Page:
There is no doubt that even before Sept. 11, Islam was well on its way to becoming a mainstream American religion. In the 1940s, politicians felt comfortable talking about Christian beliefs. In the 1950s, they started to refer to "Judeo-Christian values." Now, they include Islam as one of the Big Three, as Bush did during the 2000 Presidential campaign when he talked regularly about the beneficial activities of "churches, synagogues and mosques."
This is, to be sure, a delicate balancing act for Bush. The ABCNews/Beliefnet poll shows that while conservative evangelical Christians are favorably inclined toward the faith (37% say they have a favorable view, versus 32% who say they don't), they have a noticeably more negative opinion of Islam on one particular question. When asked if they believe Islam teaches "respect for other religions," 41% of all respondents said yes, and 22% said no. But among white evangelical Protestants--Bush's bread-and-butter constituency--the numbers are almost equal (34% say the faith teaches respect, while 35% say it doesn't).
"We may be about to see a big debate in the evangelical community about how to approach the Islam issue," says Green.
Comments by Franklin Graham, son of Billy Graham, that Islam is an "evil" faith drew support from big pockets of evangelicals--and other evangelical leaders are still quietly grumbling that Bush is being too nice to Islam. But so far, Bush is successfully balancing the multiple agendas.
The Sept. 11 attacks may prove to be a positive turning point for Islam for another reason. Under the radar screen, there is a major discussion going on among American Muslims about the direction of their religion.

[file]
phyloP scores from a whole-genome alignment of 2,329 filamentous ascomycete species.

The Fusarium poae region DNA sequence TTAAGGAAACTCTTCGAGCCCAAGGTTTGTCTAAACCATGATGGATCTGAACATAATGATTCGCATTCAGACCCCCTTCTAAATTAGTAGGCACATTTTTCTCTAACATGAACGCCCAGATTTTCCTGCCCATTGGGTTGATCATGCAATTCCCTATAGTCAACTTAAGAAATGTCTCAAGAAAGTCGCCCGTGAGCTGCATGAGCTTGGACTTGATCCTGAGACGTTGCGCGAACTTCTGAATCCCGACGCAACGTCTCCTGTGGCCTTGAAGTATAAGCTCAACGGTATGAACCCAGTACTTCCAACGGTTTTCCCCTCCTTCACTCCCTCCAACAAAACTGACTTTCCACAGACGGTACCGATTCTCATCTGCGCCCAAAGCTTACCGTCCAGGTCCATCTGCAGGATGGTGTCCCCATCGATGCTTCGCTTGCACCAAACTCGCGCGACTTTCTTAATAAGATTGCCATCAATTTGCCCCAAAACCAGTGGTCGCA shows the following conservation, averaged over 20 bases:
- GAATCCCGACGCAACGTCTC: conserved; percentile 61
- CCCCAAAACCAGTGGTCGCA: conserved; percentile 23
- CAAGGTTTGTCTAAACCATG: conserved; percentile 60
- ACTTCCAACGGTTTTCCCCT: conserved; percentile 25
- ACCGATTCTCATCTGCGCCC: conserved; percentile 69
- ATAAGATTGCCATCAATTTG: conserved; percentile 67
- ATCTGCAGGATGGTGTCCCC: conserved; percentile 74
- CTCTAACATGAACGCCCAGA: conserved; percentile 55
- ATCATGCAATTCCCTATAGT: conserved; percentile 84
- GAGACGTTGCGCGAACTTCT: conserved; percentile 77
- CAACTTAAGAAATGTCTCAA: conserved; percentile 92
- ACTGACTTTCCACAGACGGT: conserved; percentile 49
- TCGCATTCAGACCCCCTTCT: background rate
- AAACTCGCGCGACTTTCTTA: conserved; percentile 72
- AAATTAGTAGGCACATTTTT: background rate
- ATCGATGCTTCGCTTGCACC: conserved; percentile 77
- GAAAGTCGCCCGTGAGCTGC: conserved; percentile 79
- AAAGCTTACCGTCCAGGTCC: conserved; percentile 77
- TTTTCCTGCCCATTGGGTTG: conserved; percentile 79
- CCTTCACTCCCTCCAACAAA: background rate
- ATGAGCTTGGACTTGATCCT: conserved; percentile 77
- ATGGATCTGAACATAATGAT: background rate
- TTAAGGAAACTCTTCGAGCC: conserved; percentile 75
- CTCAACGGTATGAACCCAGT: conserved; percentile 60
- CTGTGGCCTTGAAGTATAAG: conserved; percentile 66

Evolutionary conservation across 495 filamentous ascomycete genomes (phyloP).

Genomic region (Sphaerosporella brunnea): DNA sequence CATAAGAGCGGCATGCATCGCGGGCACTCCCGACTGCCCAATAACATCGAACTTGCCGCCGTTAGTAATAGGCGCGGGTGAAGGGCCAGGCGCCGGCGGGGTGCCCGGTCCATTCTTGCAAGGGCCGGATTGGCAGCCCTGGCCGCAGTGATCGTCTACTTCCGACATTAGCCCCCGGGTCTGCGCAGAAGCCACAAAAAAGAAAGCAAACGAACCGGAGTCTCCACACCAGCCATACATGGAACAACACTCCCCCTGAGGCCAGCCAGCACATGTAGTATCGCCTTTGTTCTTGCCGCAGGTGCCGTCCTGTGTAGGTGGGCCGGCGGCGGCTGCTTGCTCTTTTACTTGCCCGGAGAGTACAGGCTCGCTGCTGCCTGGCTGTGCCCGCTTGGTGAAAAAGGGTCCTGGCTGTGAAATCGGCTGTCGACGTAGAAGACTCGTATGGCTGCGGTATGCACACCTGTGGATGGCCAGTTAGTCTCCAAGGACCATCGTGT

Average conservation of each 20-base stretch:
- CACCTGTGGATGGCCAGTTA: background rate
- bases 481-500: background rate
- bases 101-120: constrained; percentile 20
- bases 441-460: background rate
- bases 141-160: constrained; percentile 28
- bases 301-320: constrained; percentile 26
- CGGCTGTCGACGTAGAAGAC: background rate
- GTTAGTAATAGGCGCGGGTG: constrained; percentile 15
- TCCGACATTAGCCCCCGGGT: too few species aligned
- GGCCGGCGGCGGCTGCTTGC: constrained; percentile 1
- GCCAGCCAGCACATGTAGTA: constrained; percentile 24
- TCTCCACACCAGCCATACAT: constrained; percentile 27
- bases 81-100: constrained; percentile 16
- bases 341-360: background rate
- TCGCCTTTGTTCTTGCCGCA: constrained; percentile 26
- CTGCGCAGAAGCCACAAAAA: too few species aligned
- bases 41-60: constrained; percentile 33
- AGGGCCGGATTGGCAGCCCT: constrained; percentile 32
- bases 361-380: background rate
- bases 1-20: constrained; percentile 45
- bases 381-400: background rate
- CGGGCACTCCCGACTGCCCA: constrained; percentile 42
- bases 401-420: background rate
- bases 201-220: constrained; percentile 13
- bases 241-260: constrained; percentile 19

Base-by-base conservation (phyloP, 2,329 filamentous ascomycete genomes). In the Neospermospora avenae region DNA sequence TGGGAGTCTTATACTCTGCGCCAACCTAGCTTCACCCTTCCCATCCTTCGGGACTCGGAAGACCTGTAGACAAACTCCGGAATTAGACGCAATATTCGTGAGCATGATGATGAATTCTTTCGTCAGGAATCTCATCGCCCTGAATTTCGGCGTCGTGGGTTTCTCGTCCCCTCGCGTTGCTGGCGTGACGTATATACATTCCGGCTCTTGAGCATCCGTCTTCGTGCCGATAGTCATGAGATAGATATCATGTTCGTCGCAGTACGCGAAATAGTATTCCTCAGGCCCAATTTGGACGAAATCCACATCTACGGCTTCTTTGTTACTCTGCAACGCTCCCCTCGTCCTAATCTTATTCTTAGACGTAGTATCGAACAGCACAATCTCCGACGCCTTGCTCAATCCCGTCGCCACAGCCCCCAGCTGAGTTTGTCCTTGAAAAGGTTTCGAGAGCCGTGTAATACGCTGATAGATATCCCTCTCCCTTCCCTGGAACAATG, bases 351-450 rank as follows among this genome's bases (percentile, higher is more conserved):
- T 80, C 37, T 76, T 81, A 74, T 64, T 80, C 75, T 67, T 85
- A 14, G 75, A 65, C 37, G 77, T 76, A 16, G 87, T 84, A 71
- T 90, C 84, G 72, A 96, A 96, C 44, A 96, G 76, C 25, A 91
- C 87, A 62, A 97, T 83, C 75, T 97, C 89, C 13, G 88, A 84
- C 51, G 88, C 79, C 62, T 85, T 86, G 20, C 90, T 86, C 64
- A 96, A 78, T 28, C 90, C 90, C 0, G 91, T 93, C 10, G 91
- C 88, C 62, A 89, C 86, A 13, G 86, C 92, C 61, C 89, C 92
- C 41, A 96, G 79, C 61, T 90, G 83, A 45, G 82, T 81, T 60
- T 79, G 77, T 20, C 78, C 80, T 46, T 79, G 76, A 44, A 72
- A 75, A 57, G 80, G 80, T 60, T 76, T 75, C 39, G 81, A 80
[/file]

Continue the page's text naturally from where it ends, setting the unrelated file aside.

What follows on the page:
Even before last fall, American Muslims were growing their own style of Islam (just as Protestants, then Catholics, then Jews, and now Buddhists and Hindus did when they immigrated). In the last two decades, immigrant Muslims have built mosques all across the country and turned them into vibrant Islamic community centers--in a way that is unheard of in their home countries. Their children have shed the ways of the old countries and now, coming of age in the late 1990s, they have begun grappling with issues such as gender equality, reconciling democracy and Islam, throwing off anti-Semitism, and embracing interfaith dialogue, among other issues. Meanwhile, African-American Muslims, who make up about one-third of all Muslims in this country, have been quietly and ever-more-forcefully asserting themselves as leaders on the path toward a truly American style of Islam.
But Sept. 11 speeded up the process and dramatically increased the soul-searching of American Muslims. In the last four months, a movement to "reclaim" Islam in the West is emerging. An assortment of moderate and liberal Muslims have begun organizing, writing and speaking about "modernizing," even "reforming," their faith.
Zahid Bukhari of Georgetown says he notices a new clarity among American Muslims. "They know that they've gone from playing in the Little League to being pushed into a stadium to play Major League ball," he says. "Instead of being in their own cocoon, they have to be involved in American society."
American Muslims are in a very difficult position. They want to remain loyal to their countries of origin at the same time they defend what they view as the core values of their faith. But the terrorist attacks have forced their hands. The events of the past fall will probably accelerate a positive process that was occurring anyway. Though it hardly seems like it now, 20 years from today we may very well view this as the moment when Islam became a mainstream American religion.
This would seem to be a bleak time for Muslims in America. They've been targeted for police questioning, singled out on airplanes, seen mosques vandalized and heard popular religious figures such as Franklin Graham describe Islam as "evil." Not surprisingly, surveys show that Muslims believe other Americans don't like them.